Friday, September 16, 2011

The Big Lie

The KIPP education group has been trying to sell some character values to its students:
What appealed to Levin about the list of character strengths that Seligman and Peterson compiled was that it was presented not as a finger-wagging guilt trip about good values and appropriate behavior but as a recipe for a successful and happy life. He was wary of the idea that KIPP’s aim was to instill in its students “middle-class values,” as though well-off kids had some depth of character that low-income students lacked. “The thing that I think is great about the character-strength approach,” he told me, “is it is fundamentally devoid of value judgment.”

Now, if on average the poor possess an equivalent amount of most virtues--discipline, generosity, prudence, etc.--then there's a massive and subtle conspiracy of DaVinci code proportions going on. Virtues by definition make us prosperous, statistically. The idea that the poor are so insecure that they have to be told an obvious untruth to maintain their self-esteem merely creates more resentment against society, which they are told again and again is fundamentally unfair in a really subtle pervasive way. The truth, or something close to it, is necessary for finding the good, and that means telling kids they need bourgeois values. If someone points out that such values are more like 'middle class values' than 'public housing values', the kinder might actually appreciate the connection between these abstract concepts and concrete results.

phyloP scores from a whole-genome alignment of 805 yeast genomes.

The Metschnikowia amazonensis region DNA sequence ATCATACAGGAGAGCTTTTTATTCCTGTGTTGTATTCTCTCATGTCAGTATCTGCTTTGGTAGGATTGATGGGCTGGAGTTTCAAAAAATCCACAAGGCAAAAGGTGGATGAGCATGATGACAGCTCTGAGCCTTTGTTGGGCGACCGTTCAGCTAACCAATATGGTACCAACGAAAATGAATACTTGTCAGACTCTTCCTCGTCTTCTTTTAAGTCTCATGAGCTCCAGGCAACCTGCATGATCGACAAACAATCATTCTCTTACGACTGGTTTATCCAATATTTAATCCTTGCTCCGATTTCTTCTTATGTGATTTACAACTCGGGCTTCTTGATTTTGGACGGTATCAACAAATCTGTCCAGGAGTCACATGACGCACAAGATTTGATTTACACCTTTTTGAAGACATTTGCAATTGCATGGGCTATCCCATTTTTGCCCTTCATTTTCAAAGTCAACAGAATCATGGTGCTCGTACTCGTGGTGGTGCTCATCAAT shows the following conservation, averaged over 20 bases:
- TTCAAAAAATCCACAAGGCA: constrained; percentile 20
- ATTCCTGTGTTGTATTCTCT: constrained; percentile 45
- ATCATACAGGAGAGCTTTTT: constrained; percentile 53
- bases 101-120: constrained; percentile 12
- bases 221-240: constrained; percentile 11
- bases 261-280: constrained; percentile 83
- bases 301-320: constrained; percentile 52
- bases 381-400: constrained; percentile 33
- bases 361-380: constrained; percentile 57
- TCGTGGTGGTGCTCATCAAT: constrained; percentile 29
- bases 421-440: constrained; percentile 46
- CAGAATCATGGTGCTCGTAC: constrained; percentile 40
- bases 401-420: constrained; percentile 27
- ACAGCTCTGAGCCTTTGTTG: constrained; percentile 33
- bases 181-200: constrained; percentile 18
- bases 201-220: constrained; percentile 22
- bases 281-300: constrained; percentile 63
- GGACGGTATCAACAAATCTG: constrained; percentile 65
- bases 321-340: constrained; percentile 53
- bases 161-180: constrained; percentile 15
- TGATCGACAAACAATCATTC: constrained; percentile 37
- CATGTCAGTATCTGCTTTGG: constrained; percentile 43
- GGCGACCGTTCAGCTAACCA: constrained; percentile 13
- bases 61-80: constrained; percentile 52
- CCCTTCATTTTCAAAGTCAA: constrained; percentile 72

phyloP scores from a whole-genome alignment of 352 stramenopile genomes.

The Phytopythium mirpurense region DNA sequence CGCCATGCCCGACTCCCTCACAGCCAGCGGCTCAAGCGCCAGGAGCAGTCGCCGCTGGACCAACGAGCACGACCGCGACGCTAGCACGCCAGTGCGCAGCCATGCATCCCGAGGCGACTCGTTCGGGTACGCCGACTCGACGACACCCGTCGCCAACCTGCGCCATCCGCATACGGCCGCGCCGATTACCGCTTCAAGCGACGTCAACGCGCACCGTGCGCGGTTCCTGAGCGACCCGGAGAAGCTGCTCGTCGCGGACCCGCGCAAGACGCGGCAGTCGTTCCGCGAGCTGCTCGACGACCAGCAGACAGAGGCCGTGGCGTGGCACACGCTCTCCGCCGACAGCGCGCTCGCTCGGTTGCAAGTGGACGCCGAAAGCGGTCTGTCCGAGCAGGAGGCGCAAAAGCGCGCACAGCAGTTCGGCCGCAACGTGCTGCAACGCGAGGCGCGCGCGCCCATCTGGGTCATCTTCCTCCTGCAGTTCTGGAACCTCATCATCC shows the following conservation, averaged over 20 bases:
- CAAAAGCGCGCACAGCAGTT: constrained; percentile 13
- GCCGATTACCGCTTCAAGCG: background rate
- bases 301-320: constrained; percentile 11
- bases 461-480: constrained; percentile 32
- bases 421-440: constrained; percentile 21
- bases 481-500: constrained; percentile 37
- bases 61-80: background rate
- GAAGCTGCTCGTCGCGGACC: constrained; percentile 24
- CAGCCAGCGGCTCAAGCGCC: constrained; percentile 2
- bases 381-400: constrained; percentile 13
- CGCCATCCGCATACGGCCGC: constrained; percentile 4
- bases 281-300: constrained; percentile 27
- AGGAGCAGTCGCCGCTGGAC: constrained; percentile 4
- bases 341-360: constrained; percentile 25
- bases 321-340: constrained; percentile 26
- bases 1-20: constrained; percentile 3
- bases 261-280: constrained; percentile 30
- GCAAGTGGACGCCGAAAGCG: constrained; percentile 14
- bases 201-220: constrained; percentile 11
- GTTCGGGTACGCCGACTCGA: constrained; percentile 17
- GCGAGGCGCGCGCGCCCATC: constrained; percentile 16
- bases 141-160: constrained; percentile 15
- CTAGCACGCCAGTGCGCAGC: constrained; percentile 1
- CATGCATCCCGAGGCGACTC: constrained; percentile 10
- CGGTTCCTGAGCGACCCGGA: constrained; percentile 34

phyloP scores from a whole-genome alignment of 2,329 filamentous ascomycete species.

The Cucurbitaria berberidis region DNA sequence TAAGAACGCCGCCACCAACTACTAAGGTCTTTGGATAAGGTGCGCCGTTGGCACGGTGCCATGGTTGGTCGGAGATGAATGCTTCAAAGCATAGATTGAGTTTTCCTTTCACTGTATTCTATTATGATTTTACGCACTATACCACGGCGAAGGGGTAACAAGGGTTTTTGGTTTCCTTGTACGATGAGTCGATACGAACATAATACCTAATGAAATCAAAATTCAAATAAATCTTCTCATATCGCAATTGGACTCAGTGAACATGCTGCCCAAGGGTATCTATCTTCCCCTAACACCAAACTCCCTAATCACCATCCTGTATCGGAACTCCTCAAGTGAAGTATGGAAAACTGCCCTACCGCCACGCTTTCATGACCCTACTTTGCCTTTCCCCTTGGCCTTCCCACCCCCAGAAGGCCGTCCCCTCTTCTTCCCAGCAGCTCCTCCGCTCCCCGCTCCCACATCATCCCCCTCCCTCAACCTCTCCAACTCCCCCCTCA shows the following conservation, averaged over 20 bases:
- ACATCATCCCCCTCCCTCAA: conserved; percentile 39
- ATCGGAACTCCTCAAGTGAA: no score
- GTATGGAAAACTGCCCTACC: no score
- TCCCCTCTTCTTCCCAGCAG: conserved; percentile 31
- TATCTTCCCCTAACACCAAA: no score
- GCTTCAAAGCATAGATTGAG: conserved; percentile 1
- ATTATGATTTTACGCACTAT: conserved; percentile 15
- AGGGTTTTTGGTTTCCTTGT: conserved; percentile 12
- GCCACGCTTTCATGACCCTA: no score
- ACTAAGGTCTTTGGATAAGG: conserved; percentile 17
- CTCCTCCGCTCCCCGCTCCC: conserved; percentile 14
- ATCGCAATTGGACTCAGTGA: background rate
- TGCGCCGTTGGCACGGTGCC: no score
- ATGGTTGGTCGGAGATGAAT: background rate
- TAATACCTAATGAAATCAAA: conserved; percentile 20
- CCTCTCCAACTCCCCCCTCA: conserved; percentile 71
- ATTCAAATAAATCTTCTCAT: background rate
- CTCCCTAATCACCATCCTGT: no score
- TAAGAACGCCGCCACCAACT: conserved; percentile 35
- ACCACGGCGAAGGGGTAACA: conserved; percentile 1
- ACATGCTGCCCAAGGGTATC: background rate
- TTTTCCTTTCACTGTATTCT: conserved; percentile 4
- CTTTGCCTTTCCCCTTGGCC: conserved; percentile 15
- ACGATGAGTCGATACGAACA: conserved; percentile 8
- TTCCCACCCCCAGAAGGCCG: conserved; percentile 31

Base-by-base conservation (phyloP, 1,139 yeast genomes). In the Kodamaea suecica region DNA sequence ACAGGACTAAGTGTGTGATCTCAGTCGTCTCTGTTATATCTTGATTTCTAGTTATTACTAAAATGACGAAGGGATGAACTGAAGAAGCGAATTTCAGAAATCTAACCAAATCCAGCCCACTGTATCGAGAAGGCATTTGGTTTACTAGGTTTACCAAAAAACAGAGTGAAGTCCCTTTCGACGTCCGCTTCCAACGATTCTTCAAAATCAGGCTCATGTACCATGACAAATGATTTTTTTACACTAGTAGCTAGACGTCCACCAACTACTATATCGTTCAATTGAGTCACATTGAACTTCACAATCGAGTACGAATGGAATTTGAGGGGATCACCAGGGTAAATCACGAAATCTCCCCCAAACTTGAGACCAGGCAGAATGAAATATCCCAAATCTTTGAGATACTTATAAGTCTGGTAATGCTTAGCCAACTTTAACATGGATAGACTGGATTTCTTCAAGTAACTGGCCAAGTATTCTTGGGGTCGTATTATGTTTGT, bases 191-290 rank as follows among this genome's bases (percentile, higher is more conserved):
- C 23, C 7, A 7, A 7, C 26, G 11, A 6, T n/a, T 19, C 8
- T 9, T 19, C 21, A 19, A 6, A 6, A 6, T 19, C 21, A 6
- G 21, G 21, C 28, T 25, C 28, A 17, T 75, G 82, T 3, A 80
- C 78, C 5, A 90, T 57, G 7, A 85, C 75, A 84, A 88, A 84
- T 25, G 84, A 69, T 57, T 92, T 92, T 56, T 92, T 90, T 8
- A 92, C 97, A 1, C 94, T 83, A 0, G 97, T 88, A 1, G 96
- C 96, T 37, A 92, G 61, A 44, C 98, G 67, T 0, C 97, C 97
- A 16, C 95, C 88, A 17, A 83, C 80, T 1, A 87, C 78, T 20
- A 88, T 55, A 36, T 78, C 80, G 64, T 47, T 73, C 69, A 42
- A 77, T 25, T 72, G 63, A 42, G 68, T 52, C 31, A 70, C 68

brendan said...

My wife is a young elementary school teacher. She earned her masters a couple years ago. When her class was not watching Michael Moore flicks, and movies about how the trend towards capitalism was ruining the Nirvana that used to be India in the good old days...

the class did lots of online message board discussion stuff, which I had the privilege of seeing first hand. Sample topic: Is discouragement of ebonics in the classroom wrong, counterproductive, or (correct answer!) both!? Not many independent thinkers among 21 year-old mostly female elementary school teachers, so needless to say, the Professor produced an offspring of teachers who think that teaching proper english is certainly morally wrong and probably counterproductive.

Bought your book on kindle. Great stuff.

Anonymous said...

"The truth, or something close to it, is necessary for finding the good, and that means telling kids they need bourgeois values."


"Imagine if he were a bright-eyed young kid with merely a PowerPoint presentation and his own data. It is essential to have the right connections when you have a good idea, more so the bigger the idea."


Eric Falkenstein said...

I've been pushing low volatility stocks since grad school, and hoped to create a fund on that. Low vol/mvp investing is now a growing investing theme, and I am not directly part of it. Partially this is bad luck (working for a litigious person), partly this is because I had no good connections (I spent much of the nineties pitching my idea to funds and journals to no avail). In no way am I poor.

A big idea is one that only makes sense at large scale: index funds, low vol funds, RedBox (for dvd rentals). Getting a piece of them is the difference between upper middle classdom and being very wealthy, it has nothing to do with poverty.